© 2009-2011 Quality Eating and Drinking London Ltd

 

© 2009-2011 Quality Eating and Drinking London Ltd

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Caught in Bloomsbury

Thanks to a hitch at SOAS last Tuesday, I had to attend during office hours. What better time than 9am Thursday when, just by chance, the second week of the Bloomsbury FM was taking place? Amongst other goodies around the market, I was delighted to find a single pack of picanha steaks (600g for two) at Woodwards. They lasted out the weekend, of course, in their vacpac, and I opened them up this evening. With beef of this quality, less mucking about is more. Taking a bearing from the Portuguese, I covered the steaks in paper-thin slices of garlic (about a third of a head for the two steaks: after all, when the people of the Açores breathe out, the aroma will be dissipated by the time it hits Lisbon) and added about 100ml white wine, then left it for an hour. OK, four hours would have been better, but some of us have to work during the day. Scraped the gubbins off the meat, separating garlic from wine. Cooked the steaks, then the garlic and a chopped onion in the same pan while the meat rested awhile; meat back in to complete; meat out to rest again, and some cannellini beans in, with chopped peeled tomato and some more white wine, till the beans are heated through and you have a thick soupy sauce.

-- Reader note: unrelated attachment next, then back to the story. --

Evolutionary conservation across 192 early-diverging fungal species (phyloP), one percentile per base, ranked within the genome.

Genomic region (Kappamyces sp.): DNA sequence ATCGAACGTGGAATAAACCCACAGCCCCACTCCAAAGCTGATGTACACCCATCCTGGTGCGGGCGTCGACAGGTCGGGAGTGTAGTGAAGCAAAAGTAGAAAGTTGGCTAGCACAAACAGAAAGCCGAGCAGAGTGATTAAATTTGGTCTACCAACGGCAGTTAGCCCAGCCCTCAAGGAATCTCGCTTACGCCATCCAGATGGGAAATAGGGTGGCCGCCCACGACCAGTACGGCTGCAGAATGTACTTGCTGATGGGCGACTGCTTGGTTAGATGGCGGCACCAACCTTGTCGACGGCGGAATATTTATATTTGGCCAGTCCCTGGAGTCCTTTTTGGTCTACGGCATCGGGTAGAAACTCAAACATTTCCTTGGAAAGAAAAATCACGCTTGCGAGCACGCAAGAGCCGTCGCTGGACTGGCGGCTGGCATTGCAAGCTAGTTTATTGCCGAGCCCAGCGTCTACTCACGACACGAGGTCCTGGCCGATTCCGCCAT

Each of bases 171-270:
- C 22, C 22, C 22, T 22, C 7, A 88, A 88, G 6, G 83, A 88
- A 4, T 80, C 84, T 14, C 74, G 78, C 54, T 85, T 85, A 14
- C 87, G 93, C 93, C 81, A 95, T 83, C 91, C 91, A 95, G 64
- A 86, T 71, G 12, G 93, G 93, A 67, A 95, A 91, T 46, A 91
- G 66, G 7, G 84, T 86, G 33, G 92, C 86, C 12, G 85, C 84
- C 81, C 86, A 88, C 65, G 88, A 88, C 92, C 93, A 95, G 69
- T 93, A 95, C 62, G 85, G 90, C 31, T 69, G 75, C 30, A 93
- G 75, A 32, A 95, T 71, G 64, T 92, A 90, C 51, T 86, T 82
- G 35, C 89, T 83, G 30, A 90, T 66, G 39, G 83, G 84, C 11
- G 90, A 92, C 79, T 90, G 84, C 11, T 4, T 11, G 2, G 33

The meat was perfect, the inside coloured like a ripe fig. Magnificently tender, and very tasty. Another triumph for Will.

A perfect foil, in fact, to a stunning piece of cod (yes, that passeth all understanding) with very good chips, taken in the Hole in the Wall in Torquay at the weekend. This pub (pass Debenhams on your left, take the corner, cross the road, and follow the brown "Inns" sign, and it's tucked in on your left where hill gives way to steps) is worth a hat-tip for its food, its beer (Torbay Topsail and Otter Ale imbibed with great pleasure), and the fact that it appears to be a perfect local in a tourist hotspot, but which lets tourists be themselves, welcomed but not bothered. It's been there for almost 500 years, so they've had time to get it right, and the wit to avoid spoiling it.

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